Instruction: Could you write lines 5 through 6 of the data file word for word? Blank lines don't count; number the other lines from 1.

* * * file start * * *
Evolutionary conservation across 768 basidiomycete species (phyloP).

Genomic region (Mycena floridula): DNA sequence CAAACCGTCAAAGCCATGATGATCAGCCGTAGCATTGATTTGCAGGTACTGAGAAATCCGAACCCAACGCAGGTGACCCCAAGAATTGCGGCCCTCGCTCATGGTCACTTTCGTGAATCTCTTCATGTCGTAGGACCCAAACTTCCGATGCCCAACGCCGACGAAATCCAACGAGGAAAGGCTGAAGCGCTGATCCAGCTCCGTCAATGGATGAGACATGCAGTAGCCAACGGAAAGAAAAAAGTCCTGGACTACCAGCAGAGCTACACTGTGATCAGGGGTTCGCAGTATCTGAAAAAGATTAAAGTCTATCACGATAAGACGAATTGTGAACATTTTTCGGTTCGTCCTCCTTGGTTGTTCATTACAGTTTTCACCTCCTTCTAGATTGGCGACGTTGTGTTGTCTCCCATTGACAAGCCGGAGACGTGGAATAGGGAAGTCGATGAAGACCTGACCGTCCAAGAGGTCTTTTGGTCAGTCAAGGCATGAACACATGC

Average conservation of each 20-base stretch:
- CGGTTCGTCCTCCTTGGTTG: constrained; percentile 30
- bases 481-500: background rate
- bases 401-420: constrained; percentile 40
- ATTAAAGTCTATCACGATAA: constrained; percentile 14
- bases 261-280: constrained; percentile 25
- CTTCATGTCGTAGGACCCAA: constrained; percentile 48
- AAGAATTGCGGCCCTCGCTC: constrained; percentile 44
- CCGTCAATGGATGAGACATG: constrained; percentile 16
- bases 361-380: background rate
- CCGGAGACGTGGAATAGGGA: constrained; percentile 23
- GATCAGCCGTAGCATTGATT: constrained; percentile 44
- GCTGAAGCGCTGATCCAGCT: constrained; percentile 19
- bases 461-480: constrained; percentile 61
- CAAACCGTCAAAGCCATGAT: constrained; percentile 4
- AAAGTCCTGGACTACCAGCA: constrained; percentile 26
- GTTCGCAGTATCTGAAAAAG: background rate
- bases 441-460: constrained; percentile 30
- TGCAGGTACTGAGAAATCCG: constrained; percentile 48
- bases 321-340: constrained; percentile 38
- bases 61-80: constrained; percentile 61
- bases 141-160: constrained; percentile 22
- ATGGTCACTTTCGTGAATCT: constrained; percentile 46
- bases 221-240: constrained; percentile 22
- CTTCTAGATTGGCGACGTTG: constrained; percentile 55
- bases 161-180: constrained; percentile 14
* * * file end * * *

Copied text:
- bases 481-500: background rate
- bases 401-420: constrained; percentile 40